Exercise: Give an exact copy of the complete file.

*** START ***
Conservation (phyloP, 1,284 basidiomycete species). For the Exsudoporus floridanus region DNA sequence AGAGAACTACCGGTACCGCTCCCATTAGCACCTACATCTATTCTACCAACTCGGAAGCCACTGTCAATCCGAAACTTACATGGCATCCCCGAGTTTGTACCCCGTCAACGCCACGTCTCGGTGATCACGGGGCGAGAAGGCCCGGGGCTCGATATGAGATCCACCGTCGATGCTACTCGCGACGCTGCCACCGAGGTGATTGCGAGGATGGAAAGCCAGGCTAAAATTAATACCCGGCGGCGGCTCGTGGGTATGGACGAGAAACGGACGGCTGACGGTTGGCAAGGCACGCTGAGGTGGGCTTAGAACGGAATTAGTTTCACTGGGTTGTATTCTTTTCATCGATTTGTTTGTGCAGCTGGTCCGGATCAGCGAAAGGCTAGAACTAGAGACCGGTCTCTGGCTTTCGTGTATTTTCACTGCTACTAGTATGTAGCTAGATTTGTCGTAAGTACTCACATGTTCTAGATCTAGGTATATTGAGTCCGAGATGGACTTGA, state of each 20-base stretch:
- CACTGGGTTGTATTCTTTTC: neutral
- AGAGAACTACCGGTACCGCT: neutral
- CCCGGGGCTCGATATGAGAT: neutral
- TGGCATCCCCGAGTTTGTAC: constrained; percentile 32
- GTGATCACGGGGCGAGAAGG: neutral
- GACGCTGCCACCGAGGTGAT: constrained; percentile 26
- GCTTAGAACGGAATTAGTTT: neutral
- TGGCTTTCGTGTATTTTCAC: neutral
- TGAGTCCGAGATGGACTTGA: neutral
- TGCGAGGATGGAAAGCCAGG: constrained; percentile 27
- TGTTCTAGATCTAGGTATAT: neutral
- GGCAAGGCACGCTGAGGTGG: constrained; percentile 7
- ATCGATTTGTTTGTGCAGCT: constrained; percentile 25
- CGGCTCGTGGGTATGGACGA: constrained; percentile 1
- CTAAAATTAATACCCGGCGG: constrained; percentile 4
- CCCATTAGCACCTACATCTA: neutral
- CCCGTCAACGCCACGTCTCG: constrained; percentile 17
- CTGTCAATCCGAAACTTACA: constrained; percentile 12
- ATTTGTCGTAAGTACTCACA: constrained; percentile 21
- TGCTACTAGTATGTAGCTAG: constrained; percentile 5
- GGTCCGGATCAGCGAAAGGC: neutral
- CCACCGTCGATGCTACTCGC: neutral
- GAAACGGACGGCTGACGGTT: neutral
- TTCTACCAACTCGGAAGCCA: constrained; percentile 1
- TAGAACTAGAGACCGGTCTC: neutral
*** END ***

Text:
Conservation (phyloP, 1,284 basidiomycete species). For the Exsudoporus floridanus region DNA sequence AGAGAACTACCGGTACCGCTCCCATTAGCACCTACATCTATTCTACCAACTCGGAAGCCACTGTCAATCCGAAACTTACATGGCATCCCCGAGTTTGTACCCCGTCAACGCCACGTCTCGGTGATCACGGGGCGAGAAGGCCCGGGGCTCGATATGAGATCCACCGTCGATGCTACTCGCGACGCTGCCACCGAGGTGATTGCGAGGATGGAAAGCCAGGCTAAAATTAATACCCGGCGGCGGCTCGTGGGTATGGACGAGAAACGGACGGCTGACGGTTGGCAAGGCACGCTGAGGTGGGCTTAGAACGGAATTAGTTTCACTGGGTTGTATTCTTTTCATCGATTTGTTTGTGCAGCTGGTCCGGATCAGCGAAAGGCTAGAACTAGAGACCGGTCTCTGGCTTTCGTGTATTTTCACTGCTACTAGTATGTAGCTAGATTTGTCGTAAGTACTCACATGTTCTAGATCTAGGTATATTGAGTCCGAGATGGACTTGA, state of each 20-base stretch:
- CACTGGGTTGTATTCTTTTC: neutral
- AGAGAACTACCGGTACCGCT: neutral
- CCCGGGGCTCGATATGAGAT: neutral
- TGGCATCCCCGAGTTTGTAC: constrained; percentile 32
- GTGATCACGGGGCGAGAAGG: neutral
- GACGCTGCCACCGAGGTGAT: constrained; percentile 26
- GCTTAGAACGGAATTAGTTT: neutral
- TGGCTTTCGTGTATTTTCAC: neutral
- TGAGTCCGAGATGGACTTGA: neutral
- TGCGAGGATGGAAAGCCAGG: constrained; percentile 27
- TGTTCTAGATCTAGGTATAT: neutral
- GGCAAGGCACGCTGAGGTGG: constrained; percentile 7
- ATCGATTTGTTTGTGCAGCT: constrained; percentile 25
- CGGCTCGTGGGTATGGACGA: constrained; percentile 1
- CTAAAATTAATACCCGGCGG: constrained; percentile 4
- CCCATTAGCACCTACATCTA: neutral
- CCCGTCAACGCCACGTCTCG: constrained; percentile 17
- CTGTCAATCCGAAACTTACA: constrained; percentile 12
- ATTTGTCGTAAGTACTCACA: constrained; percentile 21
- TGCTACTAGTATGTAGCTAG: constrained; percentile 5
- GGTCCGGATCAGCGAAAGGC: neutral
- CCACCGTCGATGCTACTCGC: neutral
- GAAACGGACGGCTGACGGTT: neutral
- TTCTACCAACTCGGAAGCCA: constrained; percentile 1
- TAGAACTAGAGACCGGTCTC: neutral